Much Ado About Nothing
|ACT II SCENE II||The same.|
|Enter DON JOHN and BORACHIO.|
|DON JOHN||It is so; the Count Claudio shall marry the|
|daughter of Leonato.|
|BORACHIO||Yea, my lord; but I can cross it.|
|DON JOHN||Any bar, any cross, any impediment will be|
|medicinable to me: I am sick in displeasure to him,|
|and whatsoever comes athwart his affection ranges|
|evenly with mine. How canst thou cross this marriage?|
|BORACHIO||Not honestly, my lord; but so covertly that no|
|dishonesty shall appear in me.|
|DON JOHN||Show me briefly how.||10|
|BORACHIO||I think I told your lordship a year since, how much|
|I am in the favour of Margaret, the waiting|
|gentlewoman to Hero.|
|DON JOHN||I remember.|
|BORACHIO||I can, at any unseasonable instant of the night,|
|appoint her to look out at her lady’s chamber window.|
|DON JOHN||What life is in that, to be the death of this marriage?|
|BORACHIO||The poison of that lies in you to temper. Go you to|
|the prince your brother; spare not to tell him that||20|
|he hath wronged his honour in marrying the renowned|
|Claudio–whose estimation do you mightily hold|
|up–to a contaminated stale, such a one as Hero.|
|DON JOHN||What proof shall I make of that?|
|BORACHIO||Proof enough to misuse the prince, to vex Claudio,|
|to undo Hero and kill Leonato. Look you for any|
|DON JOHN||Only to despite them, I will endeavour any thing.|
|BORACHIO||Go, then; find me a meet hour to draw Don Pedro and|
|the Count Claudio alone: tell them that you know|
|that Hero loves me; intend a kind of zeal both to the||32|
|prince and Claudio, as,–in love of your brother’s|
|honour, who hath made this match, and his friend’s|
|reputation, who is thus like to be cozened with the|
|semblance of a maid,–that you have discovered|
|thus. They will scarcely believe this without trial:|
|offer them instances; which shall bear no less|
|likelihood than to see me at her chamber-window,|
|hear me call Margaret Hero, hear Margaret term me|
|Claudio; and bring them to see this the very night||40|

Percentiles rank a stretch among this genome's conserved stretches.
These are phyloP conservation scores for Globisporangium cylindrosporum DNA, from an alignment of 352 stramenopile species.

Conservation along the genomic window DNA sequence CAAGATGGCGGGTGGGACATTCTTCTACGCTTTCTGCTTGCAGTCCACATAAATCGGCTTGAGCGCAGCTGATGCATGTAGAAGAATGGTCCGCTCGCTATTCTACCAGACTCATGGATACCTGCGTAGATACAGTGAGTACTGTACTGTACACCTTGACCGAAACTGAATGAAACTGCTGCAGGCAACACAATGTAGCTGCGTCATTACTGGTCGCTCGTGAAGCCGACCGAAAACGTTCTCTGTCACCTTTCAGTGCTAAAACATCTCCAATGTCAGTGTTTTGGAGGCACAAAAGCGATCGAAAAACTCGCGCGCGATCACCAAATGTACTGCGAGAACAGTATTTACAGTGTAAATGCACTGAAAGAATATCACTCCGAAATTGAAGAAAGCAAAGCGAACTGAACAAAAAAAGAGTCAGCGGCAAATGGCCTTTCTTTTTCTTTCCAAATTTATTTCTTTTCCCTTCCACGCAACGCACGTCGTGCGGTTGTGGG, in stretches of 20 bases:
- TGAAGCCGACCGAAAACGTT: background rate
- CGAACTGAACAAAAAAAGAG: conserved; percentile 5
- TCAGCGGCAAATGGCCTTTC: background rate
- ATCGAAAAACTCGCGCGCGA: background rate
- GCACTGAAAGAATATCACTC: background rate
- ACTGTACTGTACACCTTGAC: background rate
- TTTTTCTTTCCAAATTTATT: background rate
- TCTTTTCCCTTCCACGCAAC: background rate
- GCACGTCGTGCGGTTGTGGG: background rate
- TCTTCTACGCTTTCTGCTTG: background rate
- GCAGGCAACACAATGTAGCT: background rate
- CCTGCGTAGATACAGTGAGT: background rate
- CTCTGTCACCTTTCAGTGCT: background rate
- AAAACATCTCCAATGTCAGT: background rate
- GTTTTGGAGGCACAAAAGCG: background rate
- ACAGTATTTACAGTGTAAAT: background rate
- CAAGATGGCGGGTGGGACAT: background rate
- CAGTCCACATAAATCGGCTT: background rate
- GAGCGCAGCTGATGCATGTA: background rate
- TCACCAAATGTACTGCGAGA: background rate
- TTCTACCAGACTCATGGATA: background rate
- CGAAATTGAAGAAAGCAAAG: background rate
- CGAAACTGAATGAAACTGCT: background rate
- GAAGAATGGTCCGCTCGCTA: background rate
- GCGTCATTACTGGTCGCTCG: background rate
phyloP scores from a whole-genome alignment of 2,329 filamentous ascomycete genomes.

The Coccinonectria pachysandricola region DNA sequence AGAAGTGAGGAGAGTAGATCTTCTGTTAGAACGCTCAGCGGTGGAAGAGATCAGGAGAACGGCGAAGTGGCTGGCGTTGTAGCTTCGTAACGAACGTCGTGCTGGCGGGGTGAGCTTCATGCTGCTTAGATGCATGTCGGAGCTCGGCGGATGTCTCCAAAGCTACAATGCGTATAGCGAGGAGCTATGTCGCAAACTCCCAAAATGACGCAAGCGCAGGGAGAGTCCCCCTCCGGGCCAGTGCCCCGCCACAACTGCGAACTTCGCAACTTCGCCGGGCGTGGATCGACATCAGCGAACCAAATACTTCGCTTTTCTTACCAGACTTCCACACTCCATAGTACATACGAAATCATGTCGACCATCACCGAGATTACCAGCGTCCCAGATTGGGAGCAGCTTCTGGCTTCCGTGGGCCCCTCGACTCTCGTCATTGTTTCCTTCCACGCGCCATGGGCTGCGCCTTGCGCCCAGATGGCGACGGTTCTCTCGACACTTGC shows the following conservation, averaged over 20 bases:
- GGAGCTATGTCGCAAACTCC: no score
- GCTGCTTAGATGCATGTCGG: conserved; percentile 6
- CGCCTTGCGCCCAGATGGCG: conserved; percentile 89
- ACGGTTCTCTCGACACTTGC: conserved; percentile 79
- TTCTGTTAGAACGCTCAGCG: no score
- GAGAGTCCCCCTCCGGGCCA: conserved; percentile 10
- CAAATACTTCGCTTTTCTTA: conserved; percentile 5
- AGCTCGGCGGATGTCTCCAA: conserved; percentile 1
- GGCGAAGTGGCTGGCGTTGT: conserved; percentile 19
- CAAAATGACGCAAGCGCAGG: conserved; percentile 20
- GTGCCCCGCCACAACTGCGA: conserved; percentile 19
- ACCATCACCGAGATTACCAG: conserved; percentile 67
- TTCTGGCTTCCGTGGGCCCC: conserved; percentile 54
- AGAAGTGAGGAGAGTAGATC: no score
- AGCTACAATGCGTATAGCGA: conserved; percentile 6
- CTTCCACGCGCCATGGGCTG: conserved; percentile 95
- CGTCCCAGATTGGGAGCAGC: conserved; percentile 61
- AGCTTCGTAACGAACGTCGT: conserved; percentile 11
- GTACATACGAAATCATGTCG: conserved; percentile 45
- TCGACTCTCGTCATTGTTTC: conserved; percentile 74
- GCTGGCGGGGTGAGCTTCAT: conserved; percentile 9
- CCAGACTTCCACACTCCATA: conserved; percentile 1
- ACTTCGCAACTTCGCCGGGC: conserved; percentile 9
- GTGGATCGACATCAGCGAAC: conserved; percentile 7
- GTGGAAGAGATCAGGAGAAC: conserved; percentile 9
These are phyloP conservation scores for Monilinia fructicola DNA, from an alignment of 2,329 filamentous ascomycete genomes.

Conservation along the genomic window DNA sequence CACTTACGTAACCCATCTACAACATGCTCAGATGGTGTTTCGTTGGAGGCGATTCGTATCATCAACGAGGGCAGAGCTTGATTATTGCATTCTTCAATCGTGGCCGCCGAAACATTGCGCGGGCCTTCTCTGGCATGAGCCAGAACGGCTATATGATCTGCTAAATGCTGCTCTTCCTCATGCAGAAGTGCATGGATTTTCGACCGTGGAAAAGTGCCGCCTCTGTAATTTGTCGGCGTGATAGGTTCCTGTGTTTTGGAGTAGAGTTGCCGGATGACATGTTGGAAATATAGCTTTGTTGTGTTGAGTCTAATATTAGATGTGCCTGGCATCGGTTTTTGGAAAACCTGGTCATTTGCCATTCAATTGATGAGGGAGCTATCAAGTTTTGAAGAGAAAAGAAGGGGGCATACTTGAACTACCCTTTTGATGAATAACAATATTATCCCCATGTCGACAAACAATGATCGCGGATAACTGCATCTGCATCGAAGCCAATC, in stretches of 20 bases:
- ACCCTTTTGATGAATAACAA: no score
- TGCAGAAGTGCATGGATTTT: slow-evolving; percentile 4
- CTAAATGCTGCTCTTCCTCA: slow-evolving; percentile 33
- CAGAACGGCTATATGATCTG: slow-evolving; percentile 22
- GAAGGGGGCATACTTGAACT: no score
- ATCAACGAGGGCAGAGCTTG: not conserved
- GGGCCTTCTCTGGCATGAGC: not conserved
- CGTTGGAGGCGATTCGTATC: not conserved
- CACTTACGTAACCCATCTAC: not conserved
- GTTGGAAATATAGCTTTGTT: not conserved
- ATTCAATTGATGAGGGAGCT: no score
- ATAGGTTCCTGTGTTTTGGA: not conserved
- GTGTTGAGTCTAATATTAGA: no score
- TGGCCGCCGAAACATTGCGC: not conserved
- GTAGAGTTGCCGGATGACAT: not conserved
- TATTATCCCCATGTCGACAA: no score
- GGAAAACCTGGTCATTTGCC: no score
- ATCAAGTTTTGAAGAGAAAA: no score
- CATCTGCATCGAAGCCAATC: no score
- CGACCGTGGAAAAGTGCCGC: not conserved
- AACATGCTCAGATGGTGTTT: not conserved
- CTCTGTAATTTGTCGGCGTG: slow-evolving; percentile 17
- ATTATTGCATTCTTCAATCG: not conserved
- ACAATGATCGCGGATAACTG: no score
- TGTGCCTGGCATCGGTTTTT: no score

|before the intended wedding,–for in the meantime I|
|will so fashion the matter that Hero shall be|
|absent,–and there shall appear such seeming truth|
|of Hero’s disloyalty that jealousy shall be called|
|assurance and all the preparation overthrown.|
|DON JOHN||Grow this to what adverse issue it can, I will put||46|
|it in practise. Be cunning in the working this, and|
|thy fee is a thousand ducats.|
|BORACHIO||Be you constant in the accusation, and my cunning|
|shall not shame me.|
|DON JOHN||I will presently go learn their day of marriage.|
Explanatory Notes for Act 2, Scene 2
From Much Ado About Nothing. Ed. A. Wilson Verity. London: Rivingtons.
19 Temper. ‘Mix.’ Always used of compounding poisons; e.g. Hamlet, v. 2. 339, “It is a poison tempered by himself.”
22 Estimation. ‘Value,’ ‘worth.’ So All’s Well, v. 3. 4. A word very variously used in Shakespeare.
25 Misuse. ‘Deceive.’
32 Intend. ‘Pretend.’ Cf. Richard III. iii. 5. 8; iii. 7. 45.
37 Instances. ‘Proofs.’ “O, instance strong as heaven itself,” Troilus and Cressida, v, 2. 155.
40 [Claudio] … I think Claudio must be a slip for Borachio, and that Theobald was right in making the change, which many editors have adopted. The Globe Edition marks the passage as corrupt, a sign that the text of Quarto and Folios is at least open to great suspicion.
43 Seeming truth. ‘Apparent proof.’ Folios have truths.
45 Preparation. For the marriage.
46 Grow this. ‘Let this come.’
How to cite the explanatory notes:
Shakespeare, William. Much Ado About Nothing. Ed. A. Wilson Verity. London: Rivingtons, 1890.